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bench testing capacitors??

Posted: Mon Jun 11, 2007 1:06 pm
by new guy
How can I bench test a capacitor without any specialty capacitor test equipment? The tools available are a Fluke Meter(with capacitor test function) and some jumper leads. The type of capacitors are used in central air conditiong units and are about the size of a small soda can. The one I tested today was 370vac 15 uf . The meter said 15.4uf (good) and I hooked it into a wall outlet (120vac) with the jumper leads. After it sat for about a minute it read 159 volts on the dc scale of the meter. so I figured it could hold a charge. There was no continuity between the terminals on top (2 unmarked) and the case. So I concluded this capacitor was good. When I drained it (jumper wires between terminals) I got a good spark. Is there a better more accurate way to test and how about putting a load on it to test for a breakdown?

Posted: Mon Jun 11, 2007 1:20 pm
by Chris Smith
Accurately you cant very well.

But using a DC source.....[and AC]

You can charge it up measuring the voltage, and using ohms law you can determine the drain time using a preset load.

Then like you did, you check it for general storing of the voltage.

You also charge it up using DC and check to see how fast it leaks on its own.
[no shorting resistor]

You also run both the AC and then the DC into it and check for warmth.

Posted: Mon Jun 11, 2007 4:48 pm
by Robert Reed
New Guy
You cannot determine the caps internal leakage current very well with a voltmeter as the voltmeters impedance(10 meg?) will discharge a cap faster than normal internal leakage would. Also trying to charge a cap with AC isn't reliable as the capacitor voltage read will be the result of the applied voltage at the instance of removal and could well read zero volts. With your cap directly across the power line and of the value stated, it would draw about 1 peak ampere. This would have been enough to warm the capacitor after a period of time but would not indicate it was bad. Be careful of doing this as large values might produce disastrous results. If you must you a voltmeter for leakage testing, charge the cap with dc and leave it sit for a while before measuring voltage and then note the voltage the second you touch the probes to it. this will be more accurrate than clipping the voltmeter on right after charging and then taking a reading. I am assuming this is an oil filled capacitor and should hold its charge for a long time.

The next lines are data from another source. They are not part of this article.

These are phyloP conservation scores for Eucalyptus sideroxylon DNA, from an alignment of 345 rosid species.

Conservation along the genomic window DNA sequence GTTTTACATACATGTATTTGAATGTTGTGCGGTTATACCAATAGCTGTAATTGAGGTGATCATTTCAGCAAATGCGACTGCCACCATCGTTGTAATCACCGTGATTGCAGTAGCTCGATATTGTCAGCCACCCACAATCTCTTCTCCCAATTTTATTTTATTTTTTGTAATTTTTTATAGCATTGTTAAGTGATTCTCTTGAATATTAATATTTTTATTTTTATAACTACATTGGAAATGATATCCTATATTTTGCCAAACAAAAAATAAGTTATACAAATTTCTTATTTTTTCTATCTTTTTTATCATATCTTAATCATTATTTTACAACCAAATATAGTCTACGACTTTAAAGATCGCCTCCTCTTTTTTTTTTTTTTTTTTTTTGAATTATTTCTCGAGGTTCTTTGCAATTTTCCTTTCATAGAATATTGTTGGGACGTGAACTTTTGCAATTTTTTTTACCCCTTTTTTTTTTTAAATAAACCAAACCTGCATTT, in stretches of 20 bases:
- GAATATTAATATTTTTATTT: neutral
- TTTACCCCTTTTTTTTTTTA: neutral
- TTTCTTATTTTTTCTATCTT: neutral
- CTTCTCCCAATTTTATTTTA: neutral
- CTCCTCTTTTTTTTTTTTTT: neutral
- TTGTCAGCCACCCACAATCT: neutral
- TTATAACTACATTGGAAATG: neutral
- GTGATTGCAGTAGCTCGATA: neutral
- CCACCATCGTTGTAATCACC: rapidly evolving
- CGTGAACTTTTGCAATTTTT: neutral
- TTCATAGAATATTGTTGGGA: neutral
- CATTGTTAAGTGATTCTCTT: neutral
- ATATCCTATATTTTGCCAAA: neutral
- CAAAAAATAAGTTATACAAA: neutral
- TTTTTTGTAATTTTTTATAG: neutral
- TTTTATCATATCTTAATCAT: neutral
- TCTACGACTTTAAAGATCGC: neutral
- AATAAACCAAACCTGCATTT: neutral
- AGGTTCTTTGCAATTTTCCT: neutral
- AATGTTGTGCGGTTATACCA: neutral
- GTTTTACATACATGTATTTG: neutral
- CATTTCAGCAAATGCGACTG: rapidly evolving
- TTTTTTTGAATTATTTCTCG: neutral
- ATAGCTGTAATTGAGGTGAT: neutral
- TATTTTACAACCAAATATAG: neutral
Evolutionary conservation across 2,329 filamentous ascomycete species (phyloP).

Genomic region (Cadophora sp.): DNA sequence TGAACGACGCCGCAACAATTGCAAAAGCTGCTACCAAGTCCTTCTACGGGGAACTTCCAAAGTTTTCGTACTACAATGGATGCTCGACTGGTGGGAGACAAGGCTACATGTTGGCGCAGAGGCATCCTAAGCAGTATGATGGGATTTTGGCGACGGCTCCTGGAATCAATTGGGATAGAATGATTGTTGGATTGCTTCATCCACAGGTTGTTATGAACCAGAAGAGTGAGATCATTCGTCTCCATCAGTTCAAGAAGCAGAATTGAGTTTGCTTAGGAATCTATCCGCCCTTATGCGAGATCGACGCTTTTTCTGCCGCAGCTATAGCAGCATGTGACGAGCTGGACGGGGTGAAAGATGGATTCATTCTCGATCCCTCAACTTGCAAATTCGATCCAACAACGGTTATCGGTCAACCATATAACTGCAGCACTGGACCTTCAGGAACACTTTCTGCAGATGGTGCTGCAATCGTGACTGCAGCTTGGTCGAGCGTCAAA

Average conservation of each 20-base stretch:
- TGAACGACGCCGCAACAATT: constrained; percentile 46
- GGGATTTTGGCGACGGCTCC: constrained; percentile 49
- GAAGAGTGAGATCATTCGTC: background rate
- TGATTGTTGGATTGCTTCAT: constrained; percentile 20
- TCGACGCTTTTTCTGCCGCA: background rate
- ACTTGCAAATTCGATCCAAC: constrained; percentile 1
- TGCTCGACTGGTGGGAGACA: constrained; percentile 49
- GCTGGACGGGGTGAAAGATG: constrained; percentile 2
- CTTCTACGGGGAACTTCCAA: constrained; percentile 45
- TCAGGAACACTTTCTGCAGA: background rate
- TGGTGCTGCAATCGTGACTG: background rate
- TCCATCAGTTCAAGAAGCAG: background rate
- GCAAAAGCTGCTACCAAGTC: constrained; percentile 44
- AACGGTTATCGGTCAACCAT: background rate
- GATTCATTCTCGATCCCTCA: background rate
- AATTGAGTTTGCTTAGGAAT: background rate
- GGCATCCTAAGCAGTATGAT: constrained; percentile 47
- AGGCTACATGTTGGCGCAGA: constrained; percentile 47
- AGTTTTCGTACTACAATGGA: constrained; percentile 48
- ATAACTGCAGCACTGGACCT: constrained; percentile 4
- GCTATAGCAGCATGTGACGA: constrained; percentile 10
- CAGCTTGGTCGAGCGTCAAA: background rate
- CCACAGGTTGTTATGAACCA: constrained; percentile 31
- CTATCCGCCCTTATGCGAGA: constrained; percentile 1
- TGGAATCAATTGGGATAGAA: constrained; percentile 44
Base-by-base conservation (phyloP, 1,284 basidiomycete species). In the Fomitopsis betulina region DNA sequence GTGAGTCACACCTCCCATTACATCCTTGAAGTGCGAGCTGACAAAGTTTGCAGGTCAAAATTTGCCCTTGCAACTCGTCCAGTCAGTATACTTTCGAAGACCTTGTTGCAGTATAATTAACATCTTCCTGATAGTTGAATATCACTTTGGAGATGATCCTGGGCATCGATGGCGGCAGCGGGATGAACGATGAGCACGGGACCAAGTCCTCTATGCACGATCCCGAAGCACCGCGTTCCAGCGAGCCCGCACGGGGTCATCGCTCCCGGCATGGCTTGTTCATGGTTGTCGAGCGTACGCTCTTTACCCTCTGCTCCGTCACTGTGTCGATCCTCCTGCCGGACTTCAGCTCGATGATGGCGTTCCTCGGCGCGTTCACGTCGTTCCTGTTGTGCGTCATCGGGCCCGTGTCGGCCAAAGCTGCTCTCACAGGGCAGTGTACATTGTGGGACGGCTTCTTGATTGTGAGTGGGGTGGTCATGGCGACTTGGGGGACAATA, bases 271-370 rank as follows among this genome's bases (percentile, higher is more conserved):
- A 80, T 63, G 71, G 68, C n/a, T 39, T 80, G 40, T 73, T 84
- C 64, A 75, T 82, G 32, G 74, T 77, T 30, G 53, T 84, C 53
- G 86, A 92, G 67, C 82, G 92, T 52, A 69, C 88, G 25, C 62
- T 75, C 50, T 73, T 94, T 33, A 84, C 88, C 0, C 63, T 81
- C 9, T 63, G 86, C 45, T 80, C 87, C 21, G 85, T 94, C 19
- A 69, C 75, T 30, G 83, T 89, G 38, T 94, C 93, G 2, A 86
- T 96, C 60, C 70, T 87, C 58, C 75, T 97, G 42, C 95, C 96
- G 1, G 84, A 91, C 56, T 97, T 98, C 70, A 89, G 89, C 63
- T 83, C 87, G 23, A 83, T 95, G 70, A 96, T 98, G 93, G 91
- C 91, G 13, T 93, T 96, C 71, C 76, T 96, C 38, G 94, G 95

Posted: Mon Jun 11, 2007 6:44 pm
by Chris Smith
Warmth is OK.

HOT is very questionable.

Posted: Mon Jun 11, 2007 10:18 pm
by shillyard
I don't know much about these types of caps so my question is is it safe to connect them to ac . I know most large caps have polarity markings.

Posted: Mon Jun 11, 2007 10:27 pm
by Chris Smith
AC and DC type caps are marked different, and they are completely different.

Posted: Mon Jun 18, 2007 7:34 pm
by ringo47stars
You might try using your nose to smell it. If you plugged it into ac for too long it might smell burnt or you might have diminished the quality of it. If you have a good one to use for an example then see if you can smell the difference between the two. :???:

Posted: Tue Jun 19, 2007 12:27 am
by MrAl
Hi there,

Another aspect of some of the capacitors is the voltage rating.
If you have a voltage supply that goes from say 0 to 500vdc you
can check for leakage current as you turn the voltage up.
I dont remember what the leakage spec is for caps but perhaps
this info could be found on the manufacturers sites.

I used to have an old capacitor/inductor tester/bridge. It had a built
in 0 to 500v dc supply and one of those "green eye" vac tubes. As
you crank up the voltage, the eye closes more and more which tells
you the leakage is increasing. It was a very old model but wow it
worked so well for checking the values and the rating.
You could use it for inductors too if you had a few reference inductors
laying around to use as a reference L for the bridge.